Stumbling blocs - The National Newspaper
* Last Updated: May 01. 2009 2:33PM UAE / May 1. 2009 10:33AM GMT
Supporters of the Lebanese Forces and the Kataeb Party, members of the March 14 coalition, at a rally in the Beirut suburb of Ashrafieh. Joseph Barrak / AFP
As Lebanon’s closely contested elections approach, it is clear that the era of high-stakes, zero-sum politics is over, Elias Muhanna writes.
In five weeks, Lebanon will hold its much-anticipated parliamentary elections. Squaring off are two political coalitions that have spent the better part of four years at each others’ throats. In one corner stands March 14, a pro-American group of Sunni, Christian and Druze parties that emerged from the crucible of the “Cedar Revolution” following the assassination of the billionaire prime minister Rafik Hariri in early 2005. Opposing it is a curious yet durable alliance known informally as March 8, which unites Lebanon’s two main Shiite parties (Hizbollah and Amal) with the Free Patriotic Movement (FPM), a predominantly Christian but officially secularist party led by General Michel Aoun.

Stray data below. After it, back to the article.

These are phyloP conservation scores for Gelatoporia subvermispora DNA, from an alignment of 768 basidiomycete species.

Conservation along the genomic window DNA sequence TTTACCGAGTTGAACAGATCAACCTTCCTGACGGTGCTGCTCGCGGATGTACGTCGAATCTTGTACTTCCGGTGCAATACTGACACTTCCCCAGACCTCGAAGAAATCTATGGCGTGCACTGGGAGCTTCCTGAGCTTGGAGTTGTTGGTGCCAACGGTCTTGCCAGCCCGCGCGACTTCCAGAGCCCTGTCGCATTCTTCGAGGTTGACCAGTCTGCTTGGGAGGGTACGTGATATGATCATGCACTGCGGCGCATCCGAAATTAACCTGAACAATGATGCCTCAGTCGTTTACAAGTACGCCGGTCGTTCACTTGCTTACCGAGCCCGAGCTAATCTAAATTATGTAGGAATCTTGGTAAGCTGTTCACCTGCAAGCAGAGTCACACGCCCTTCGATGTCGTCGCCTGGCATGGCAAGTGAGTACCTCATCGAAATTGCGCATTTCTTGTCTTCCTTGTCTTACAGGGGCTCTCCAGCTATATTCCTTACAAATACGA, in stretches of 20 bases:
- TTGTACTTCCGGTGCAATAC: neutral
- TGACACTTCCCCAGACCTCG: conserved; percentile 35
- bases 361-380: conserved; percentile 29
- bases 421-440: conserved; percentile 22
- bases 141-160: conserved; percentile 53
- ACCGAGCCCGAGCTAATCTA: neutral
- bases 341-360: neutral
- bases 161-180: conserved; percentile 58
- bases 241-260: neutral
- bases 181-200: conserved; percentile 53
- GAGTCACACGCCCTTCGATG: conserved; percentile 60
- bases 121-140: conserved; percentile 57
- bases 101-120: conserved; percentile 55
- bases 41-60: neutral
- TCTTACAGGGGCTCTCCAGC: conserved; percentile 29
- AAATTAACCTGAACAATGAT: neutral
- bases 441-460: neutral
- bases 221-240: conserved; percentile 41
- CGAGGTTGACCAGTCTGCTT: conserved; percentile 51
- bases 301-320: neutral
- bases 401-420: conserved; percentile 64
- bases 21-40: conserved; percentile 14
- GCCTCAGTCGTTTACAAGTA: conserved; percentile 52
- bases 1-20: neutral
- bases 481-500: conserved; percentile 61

The country’s highways have been festooned with campaign advertisements for months. On a recent drive from Byblos to Beirut, I counted 89 billboards for the FPM alone, an average of one every quarter mile. The parties have gone all out – taking the campaign beyond print and TV to Facebook and Twitter – to energise their constituents by casting these elections as “fateful” and “epoch-making”. Lebanon’s very identity is at stake, they argue: its orientation and strategic alignment in a polarised region.
Despite the hype, however, signs increasingly suggest that the actual outcome of the elections will be far less significant than the manoeuvring of the post-election period – when the cabinet will be assembled, a prime minister chosen and the veto powers of the opposition decided. The months after the election seem likely to bring the break-up of existing alliances, the creation of new ones and a redrawing of the Lebanese political map. This is a product both of changing regional dynamics as well as growing fractiousness among Lebanon’s political elite, who have begun to sacrifice coalition unity in favour of safeguarding their own parties’ parliamentary representation.